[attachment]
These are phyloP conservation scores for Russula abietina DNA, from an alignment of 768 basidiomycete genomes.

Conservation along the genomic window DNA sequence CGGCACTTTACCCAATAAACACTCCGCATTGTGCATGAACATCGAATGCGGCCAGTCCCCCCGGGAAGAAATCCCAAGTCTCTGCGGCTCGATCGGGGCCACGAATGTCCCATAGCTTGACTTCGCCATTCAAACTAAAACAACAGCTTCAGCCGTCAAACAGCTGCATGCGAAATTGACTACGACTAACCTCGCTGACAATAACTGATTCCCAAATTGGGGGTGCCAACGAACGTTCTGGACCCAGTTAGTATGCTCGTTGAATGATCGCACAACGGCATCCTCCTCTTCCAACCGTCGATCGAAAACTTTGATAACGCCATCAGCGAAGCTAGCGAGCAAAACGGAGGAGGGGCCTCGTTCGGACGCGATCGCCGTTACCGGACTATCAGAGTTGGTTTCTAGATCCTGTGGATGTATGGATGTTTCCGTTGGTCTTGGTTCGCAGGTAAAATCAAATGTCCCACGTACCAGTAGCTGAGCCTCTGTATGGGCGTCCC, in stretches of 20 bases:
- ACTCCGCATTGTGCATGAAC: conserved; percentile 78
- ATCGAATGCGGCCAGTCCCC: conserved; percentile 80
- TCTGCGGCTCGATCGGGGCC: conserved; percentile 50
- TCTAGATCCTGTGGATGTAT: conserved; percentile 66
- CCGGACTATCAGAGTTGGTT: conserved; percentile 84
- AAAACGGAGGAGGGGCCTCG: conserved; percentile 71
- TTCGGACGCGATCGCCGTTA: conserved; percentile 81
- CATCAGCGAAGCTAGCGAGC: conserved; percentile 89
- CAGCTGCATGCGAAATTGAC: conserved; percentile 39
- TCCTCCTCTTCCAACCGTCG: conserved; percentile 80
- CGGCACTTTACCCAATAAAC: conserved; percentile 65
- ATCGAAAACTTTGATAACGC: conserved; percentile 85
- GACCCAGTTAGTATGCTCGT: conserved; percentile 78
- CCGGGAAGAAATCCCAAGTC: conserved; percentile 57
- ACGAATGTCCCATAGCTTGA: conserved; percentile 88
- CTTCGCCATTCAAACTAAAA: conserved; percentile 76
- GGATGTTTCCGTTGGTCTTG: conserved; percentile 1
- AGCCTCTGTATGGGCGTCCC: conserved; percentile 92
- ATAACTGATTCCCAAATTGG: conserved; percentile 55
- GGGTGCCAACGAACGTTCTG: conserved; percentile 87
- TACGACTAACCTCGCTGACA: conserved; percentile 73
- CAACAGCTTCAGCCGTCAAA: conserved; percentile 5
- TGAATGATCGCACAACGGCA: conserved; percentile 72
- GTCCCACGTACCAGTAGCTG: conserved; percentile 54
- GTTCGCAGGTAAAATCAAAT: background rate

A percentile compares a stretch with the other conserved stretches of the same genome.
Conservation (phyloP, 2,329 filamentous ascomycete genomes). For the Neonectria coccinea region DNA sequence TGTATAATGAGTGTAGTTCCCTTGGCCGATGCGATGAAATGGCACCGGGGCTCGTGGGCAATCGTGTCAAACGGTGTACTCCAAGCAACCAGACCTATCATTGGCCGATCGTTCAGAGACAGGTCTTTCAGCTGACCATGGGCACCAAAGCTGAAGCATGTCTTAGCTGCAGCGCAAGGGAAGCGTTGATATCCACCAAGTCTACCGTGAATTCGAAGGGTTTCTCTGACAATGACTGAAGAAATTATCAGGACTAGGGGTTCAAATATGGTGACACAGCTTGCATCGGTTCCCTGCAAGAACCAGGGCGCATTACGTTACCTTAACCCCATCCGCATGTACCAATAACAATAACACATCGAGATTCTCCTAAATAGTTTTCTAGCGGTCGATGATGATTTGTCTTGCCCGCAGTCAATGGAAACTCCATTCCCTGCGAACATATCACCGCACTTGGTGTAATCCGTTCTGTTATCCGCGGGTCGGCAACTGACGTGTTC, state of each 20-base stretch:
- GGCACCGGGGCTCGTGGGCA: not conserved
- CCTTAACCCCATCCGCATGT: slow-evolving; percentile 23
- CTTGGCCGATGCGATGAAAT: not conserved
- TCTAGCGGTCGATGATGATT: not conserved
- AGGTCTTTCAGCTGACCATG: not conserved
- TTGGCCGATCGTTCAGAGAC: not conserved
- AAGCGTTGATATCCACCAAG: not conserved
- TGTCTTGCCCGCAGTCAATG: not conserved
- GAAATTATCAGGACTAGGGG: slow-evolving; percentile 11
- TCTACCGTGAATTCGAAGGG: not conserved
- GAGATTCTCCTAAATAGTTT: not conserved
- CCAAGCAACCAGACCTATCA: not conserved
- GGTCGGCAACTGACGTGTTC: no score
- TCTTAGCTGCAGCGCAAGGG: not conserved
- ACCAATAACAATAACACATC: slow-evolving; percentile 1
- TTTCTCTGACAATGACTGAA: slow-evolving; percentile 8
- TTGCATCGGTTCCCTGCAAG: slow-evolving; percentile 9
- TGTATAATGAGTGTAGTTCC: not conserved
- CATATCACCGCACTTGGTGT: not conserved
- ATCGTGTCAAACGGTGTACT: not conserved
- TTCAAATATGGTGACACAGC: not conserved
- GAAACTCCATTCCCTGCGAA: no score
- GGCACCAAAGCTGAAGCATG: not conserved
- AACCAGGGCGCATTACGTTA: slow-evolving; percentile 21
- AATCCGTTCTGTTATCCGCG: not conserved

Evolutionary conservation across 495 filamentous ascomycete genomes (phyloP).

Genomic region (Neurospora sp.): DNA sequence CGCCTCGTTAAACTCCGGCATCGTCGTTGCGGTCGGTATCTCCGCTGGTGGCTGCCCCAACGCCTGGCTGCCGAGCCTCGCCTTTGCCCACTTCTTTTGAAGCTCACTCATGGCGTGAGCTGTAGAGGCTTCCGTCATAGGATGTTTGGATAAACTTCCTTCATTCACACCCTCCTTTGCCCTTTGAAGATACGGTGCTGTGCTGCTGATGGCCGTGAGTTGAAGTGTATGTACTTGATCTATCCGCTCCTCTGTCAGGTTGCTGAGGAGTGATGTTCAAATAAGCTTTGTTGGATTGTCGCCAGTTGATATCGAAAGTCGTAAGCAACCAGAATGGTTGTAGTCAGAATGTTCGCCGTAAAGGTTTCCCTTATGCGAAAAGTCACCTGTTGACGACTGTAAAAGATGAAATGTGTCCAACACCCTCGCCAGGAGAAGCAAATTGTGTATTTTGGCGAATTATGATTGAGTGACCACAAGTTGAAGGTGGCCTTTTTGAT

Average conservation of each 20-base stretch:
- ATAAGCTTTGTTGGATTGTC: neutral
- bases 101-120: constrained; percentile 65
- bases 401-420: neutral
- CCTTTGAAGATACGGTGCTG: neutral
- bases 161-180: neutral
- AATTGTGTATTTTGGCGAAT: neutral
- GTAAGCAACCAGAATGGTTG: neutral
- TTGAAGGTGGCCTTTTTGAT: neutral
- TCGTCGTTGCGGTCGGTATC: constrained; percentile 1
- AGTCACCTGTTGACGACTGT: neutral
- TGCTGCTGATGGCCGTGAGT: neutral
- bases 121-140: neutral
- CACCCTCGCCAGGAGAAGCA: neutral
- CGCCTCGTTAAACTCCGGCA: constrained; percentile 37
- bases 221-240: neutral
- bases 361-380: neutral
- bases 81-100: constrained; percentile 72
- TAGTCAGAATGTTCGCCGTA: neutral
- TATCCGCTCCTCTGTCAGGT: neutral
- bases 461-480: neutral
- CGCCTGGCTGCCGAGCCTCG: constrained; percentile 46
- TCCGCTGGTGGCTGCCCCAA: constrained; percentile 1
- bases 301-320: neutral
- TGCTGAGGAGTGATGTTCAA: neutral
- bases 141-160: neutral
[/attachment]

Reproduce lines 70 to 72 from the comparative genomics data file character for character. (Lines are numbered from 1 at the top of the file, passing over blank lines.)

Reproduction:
- CACCCTCGCCAGGAGAAGCA: neutral
- CGCCTCGTTAAACTCCGGCA: constrained; percentile 37
- bases 221-240: neutral